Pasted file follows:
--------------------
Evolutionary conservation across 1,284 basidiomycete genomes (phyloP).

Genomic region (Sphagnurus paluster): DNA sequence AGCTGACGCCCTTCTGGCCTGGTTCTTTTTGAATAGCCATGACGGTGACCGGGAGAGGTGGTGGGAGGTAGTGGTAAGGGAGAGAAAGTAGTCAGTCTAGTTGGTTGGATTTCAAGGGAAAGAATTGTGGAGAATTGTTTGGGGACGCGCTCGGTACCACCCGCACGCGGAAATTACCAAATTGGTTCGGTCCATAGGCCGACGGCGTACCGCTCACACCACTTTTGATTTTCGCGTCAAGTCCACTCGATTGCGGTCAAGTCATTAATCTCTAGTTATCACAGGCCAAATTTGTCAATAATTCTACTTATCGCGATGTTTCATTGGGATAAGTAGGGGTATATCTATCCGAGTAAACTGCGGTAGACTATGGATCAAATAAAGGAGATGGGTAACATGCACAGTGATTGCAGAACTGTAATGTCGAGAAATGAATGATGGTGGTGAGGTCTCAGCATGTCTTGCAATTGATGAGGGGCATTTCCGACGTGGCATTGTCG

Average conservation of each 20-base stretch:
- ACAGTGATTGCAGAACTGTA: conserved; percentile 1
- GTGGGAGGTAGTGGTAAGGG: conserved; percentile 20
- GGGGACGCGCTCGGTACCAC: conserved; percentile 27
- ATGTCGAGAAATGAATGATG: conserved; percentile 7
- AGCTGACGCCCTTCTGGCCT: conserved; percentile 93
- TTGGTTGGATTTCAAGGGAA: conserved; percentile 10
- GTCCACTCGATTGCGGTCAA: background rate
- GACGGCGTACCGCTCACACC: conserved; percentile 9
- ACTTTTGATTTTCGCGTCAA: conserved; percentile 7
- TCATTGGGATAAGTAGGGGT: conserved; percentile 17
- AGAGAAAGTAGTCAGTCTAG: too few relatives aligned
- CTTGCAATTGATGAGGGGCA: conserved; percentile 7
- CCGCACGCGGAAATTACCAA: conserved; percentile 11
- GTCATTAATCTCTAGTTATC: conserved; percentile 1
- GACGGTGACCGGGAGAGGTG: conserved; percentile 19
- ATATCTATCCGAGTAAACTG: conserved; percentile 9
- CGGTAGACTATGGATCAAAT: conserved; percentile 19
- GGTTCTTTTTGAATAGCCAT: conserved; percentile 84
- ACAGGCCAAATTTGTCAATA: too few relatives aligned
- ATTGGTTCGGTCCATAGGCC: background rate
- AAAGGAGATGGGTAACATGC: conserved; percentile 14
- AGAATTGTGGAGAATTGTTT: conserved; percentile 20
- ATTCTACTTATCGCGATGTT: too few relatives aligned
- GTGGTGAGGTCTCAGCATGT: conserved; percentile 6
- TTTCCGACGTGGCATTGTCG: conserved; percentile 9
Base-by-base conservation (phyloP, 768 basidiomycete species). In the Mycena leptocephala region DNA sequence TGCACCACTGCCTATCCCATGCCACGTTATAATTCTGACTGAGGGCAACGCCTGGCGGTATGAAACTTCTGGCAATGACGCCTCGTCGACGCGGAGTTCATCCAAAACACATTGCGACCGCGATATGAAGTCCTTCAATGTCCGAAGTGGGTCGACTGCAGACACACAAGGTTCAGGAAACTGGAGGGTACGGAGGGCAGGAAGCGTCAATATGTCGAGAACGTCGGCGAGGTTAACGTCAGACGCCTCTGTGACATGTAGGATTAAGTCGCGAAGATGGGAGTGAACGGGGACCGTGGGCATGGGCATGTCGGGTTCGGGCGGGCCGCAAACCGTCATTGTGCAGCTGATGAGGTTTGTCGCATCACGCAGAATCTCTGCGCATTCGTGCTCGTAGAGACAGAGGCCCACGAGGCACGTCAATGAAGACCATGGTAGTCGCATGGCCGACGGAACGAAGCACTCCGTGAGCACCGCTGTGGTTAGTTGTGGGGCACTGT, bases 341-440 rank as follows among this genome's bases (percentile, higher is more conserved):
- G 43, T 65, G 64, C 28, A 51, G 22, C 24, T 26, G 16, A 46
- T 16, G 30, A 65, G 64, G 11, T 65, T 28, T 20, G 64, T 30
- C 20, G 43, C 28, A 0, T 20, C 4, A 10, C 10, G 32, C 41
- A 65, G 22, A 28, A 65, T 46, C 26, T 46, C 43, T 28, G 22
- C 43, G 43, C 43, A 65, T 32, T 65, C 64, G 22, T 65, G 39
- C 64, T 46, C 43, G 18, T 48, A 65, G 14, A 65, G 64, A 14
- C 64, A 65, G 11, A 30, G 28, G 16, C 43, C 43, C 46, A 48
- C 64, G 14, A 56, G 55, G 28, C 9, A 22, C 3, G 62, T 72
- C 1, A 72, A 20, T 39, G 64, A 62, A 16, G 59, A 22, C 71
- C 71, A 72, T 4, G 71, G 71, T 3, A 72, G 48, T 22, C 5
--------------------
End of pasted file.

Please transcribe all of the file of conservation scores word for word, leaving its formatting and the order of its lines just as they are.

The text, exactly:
Evolutionary conservation across 1,284 basidiomycete genomes (phyloP).

Genomic region (Sphagnurus paluster): DNA sequence AGCTGACGCCCTTCTGGCCTGGTTCTTTTTGAATAGCCATGACGGTGACCGGGAGAGGTGGTGGGAGGTAGTGGTAAGGGAGAGAAAGTAGTCAGTCTAGTTGGTTGGATTTCAAGGGAAAGAATTGTGGAGAATTGTTTGGGGACGCGCTCGGTACCACCCGCACGCGGAAATTACCAAATTGGTTCGGTCCATAGGCCGACGGCGTACCGCTCACACCACTTTTGATTTTCGCGTCAAGTCCACTCGATTGCGGTCAAGTCATTAATCTCTAGTTATCACAGGCCAAATTTGTCAATAATTCTACTTATCGCGATGTTTCATTGGGATAAGTAGGGGTATATCTATCCGAGTAAACTGCGGTAGACTATGGATCAAATAAAGGAGATGGGTAACATGCACAGTGATTGCAGAACTGTAATGTCGAGAAATGAATGATGGTGGTGAGGTCTCAGCATGTCTTGCAATTGATGAGGGGCATTTCCGACGTGGCATTGTCG

Average conservation of each 20-base stretch:
- ACAGTGATTGCAGAACTGTA: conserved; percentile 1
- GTGGGAGGTAGTGGTAAGGG: conserved; percentile 20
- GGGGACGCGCTCGGTACCAC: conserved; percentile 27
- ATGTCGAGAAATGAATGATG: conserved; percentile 7
- AGCTGACGCCCTTCTGGCCT: conserved; percentile 93
- TTGGTTGGATTTCAAGGGAA: conserved; percentile 10
- GTCCACTCGATTGCGGTCAA: background rate
- GACGGCGTACCGCTCACACC: conserved; percentile 9
- ACTTTTGATTTTCGCGTCAA: conserved; percentile 7
- TCATTGGGATAAGTAGGGGT: conserved; percentile 17
- AGAGAAAGTAGTCAGTCTAG: too few relatives aligned
- CTTGCAATTGATGAGGGGCA: conserved; percentile 7
- CCGCACGCGGAAATTACCAA: conserved; percentile 11
- GTCATTAATCTCTAGTTATC: conserved; percentile 1
- GACGGTGACCGGGAGAGGTG: conserved; percentile 19
- ATATCTATCCGAGTAAACTG: conserved; percentile 9
- CGGTAGACTATGGATCAAAT: conserved; percentile 19
- GGTTCTTTTTGAATAGCCAT: conserved; percentile 84
- ACAGGCCAAATTTGTCAATA: too few relatives aligned
- ATTGGTTCGGTCCATAGGCC: background rate
- AAAGGAGATGGGTAACATGC: conserved; percentile 14
- AGAATTGTGGAGAATTGTTT: conserved; percentile 20
- ATTCTACTTATCGCGATGTT: too few relatives aligned
- GTGGTGAGGTCTCAGCATGT: conserved; percentile 6
- TTTCCGACGTGGCATTGTCG: conserved; percentile 9
Base-by-base conservation (phyloP, 768 basidiomycete species). In the Mycena leptocephala region DNA sequence TGCACCACTGCCTATCCCATGCCACGTTATAATTCTGACTGAGGGCAACGCCTGGCGGTATGAAACTTCTGGCAATGACGCCTCGTCGACGCGGAGTTCATCCAAAACACATTGCGACCGCGATATGAAGTCCTTCAATGTCCGAAGTGGGTCGACTGCAGACACACAAGGTTCAGGAAACTGGAGGGTACGGAGGGCAGGAAGCGTCAATATGTCGAGAACGTCGGCGAGGTTAACGTCAGACGCCTCTGTGACATGTAGGATTAAGTCGCGAAGATGGGAGTGAACGGGGACCGTGGGCATGGGCATGTCGGGTTCGGGCGGGCCGCAAACCGTCATTGTGCAGCTGATGAGGTTTGTCGCATCACGCAGAATCTCTGCGCATTCGTGCTCGTAGAGACAGAGGCCCACGAGGCACGTCAATGAAGACCATGGTAGTCGCATGGCCGACGGAACGAAGCACTCCGTGAGCACCGCTGTGGTTAGTTGTGGGGCACTGT, bases 341-440 rank as follows among this genome's bases (percentile, higher is more conserved):
- G 43, T 65, G 64, C 28, A 51, G 22, C 24, T 26, G 16, A 46
- T 16, G 30, A 65, G 64, G 11, T 65, T 28, T 20, G 64, T 30
- C 20, G 43, C 28, A 0, T 20, C 4, A 10, C 10, G 32, C 41
- A 65, G 22, A 28, A 65, T 46, C 26, T 46, C 43, T 28, G 22
- C 43, G 43, C 43, A 65, T 32, T 65, C 64, G 22, T 65, G 39
- C 64, T 46, C 43, G 18, T 48, A 65, G 14, A 65, G 64, A 14
- C 64, A 65, G 11, A 30, G 28, G 16, C 43, C 43, C 46, A 48
- C 64, G 14, A 56, G 55, G 28, C 9, A 22, C 3, G 62, T 72
- C 1, A 72, A 20, T 39, G 64, A 62, A 16, G 59, A 22, C 71
- C 71, A 72, T 4, G 71, G 71, T 3, A 72, G 48, T 22, C 5